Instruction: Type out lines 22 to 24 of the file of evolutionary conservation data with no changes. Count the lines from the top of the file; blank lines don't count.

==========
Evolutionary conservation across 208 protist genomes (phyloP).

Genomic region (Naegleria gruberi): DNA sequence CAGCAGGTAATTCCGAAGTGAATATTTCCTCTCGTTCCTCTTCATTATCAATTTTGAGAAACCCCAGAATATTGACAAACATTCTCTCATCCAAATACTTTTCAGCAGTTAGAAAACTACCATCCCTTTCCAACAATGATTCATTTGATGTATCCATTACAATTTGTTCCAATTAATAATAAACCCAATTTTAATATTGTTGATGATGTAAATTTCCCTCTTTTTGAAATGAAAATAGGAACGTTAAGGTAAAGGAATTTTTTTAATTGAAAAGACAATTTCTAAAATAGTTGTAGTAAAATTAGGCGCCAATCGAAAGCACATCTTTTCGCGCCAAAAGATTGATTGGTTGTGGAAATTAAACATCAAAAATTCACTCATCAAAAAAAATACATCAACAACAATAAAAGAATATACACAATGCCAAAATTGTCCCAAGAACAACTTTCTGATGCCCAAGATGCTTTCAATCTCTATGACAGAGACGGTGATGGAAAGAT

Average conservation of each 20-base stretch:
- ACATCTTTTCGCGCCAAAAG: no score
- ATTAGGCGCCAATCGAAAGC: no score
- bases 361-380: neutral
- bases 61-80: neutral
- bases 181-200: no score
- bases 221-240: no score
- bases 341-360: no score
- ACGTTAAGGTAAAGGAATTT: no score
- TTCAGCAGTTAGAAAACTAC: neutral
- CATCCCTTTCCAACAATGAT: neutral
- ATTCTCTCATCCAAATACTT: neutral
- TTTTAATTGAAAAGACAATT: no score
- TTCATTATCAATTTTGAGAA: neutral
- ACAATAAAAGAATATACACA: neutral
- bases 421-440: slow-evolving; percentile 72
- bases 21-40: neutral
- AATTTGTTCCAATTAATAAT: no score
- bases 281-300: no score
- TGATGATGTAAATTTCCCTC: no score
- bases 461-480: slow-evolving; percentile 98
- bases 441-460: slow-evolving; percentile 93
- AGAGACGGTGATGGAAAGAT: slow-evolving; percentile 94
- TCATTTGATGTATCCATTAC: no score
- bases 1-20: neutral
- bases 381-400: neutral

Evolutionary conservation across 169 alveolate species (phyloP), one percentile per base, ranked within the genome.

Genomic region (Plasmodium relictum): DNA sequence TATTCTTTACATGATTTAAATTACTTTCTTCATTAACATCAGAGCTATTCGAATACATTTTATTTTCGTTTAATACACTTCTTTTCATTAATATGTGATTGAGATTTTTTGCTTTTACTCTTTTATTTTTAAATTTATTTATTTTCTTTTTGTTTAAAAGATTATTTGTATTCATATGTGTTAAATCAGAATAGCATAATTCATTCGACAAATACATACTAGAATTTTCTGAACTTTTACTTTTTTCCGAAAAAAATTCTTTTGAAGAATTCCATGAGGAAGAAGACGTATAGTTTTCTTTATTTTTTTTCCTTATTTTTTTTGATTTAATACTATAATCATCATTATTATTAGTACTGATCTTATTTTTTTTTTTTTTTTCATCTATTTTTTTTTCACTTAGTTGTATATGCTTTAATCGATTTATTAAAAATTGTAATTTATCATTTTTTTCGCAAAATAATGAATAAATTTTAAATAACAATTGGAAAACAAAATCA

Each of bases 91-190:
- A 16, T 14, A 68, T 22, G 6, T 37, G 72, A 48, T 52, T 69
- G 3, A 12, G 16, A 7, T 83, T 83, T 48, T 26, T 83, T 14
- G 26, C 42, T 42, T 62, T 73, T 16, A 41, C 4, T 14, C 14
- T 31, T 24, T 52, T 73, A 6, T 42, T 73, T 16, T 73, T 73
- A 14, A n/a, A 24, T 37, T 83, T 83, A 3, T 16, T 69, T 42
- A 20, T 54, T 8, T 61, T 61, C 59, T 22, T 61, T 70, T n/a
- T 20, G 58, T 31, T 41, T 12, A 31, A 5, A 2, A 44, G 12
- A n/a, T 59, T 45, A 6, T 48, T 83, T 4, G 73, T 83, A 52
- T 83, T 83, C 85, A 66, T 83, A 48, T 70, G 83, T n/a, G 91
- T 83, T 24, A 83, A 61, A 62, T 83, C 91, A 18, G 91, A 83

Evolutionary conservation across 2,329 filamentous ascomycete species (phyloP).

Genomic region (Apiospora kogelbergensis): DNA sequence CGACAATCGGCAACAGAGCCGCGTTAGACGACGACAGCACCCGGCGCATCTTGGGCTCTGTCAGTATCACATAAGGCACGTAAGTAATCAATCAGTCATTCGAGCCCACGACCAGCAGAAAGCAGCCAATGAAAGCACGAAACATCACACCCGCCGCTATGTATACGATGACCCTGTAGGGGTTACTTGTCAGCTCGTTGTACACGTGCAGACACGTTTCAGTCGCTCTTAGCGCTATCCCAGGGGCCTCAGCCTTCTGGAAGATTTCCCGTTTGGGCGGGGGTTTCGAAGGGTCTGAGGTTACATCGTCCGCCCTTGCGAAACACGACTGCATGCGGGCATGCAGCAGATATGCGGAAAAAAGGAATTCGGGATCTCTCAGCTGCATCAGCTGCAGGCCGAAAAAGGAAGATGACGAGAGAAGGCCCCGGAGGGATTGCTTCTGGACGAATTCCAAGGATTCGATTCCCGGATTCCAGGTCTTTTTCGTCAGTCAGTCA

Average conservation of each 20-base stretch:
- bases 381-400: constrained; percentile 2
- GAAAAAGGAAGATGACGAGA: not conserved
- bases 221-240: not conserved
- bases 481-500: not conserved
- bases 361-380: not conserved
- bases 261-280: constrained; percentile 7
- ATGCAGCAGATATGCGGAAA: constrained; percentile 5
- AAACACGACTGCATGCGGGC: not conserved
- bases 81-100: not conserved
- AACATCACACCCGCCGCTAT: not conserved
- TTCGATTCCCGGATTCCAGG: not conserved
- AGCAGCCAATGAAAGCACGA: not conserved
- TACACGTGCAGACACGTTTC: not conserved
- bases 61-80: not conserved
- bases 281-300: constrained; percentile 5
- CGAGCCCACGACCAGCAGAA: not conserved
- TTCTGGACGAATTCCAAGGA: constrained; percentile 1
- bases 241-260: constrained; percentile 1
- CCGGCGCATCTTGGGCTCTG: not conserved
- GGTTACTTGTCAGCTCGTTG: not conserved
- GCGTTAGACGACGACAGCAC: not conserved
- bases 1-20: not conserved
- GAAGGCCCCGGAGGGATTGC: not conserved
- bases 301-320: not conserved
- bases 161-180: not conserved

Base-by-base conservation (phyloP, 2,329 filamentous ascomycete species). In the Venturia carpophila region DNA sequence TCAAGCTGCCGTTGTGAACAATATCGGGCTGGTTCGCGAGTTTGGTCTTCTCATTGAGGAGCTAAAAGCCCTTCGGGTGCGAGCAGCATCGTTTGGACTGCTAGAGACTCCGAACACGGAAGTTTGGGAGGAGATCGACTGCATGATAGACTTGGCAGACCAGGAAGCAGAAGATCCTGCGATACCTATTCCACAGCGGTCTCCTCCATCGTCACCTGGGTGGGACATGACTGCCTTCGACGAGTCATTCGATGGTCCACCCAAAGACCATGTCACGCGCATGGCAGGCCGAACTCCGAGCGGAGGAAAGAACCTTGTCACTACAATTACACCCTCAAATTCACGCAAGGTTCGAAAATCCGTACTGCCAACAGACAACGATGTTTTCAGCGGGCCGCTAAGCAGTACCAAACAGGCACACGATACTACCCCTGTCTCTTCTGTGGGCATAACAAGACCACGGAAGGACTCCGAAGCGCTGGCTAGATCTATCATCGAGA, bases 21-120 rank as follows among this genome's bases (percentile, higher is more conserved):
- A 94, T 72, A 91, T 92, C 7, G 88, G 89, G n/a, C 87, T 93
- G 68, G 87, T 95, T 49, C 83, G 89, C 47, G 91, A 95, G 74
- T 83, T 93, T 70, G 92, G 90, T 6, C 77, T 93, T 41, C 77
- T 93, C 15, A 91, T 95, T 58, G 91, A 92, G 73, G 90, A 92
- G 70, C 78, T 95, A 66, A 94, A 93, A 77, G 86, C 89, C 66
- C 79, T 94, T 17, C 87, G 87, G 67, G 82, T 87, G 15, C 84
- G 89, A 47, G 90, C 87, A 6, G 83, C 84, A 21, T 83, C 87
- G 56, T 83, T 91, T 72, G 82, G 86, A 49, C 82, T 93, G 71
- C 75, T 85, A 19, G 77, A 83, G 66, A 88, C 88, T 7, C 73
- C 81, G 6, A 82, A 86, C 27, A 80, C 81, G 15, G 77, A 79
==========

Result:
- TGATGATGTAAATTTCCCTC: no score
- bases 461-480: slow-evolving; percentile 98
- bases 441-460: slow-evolving; percentile 93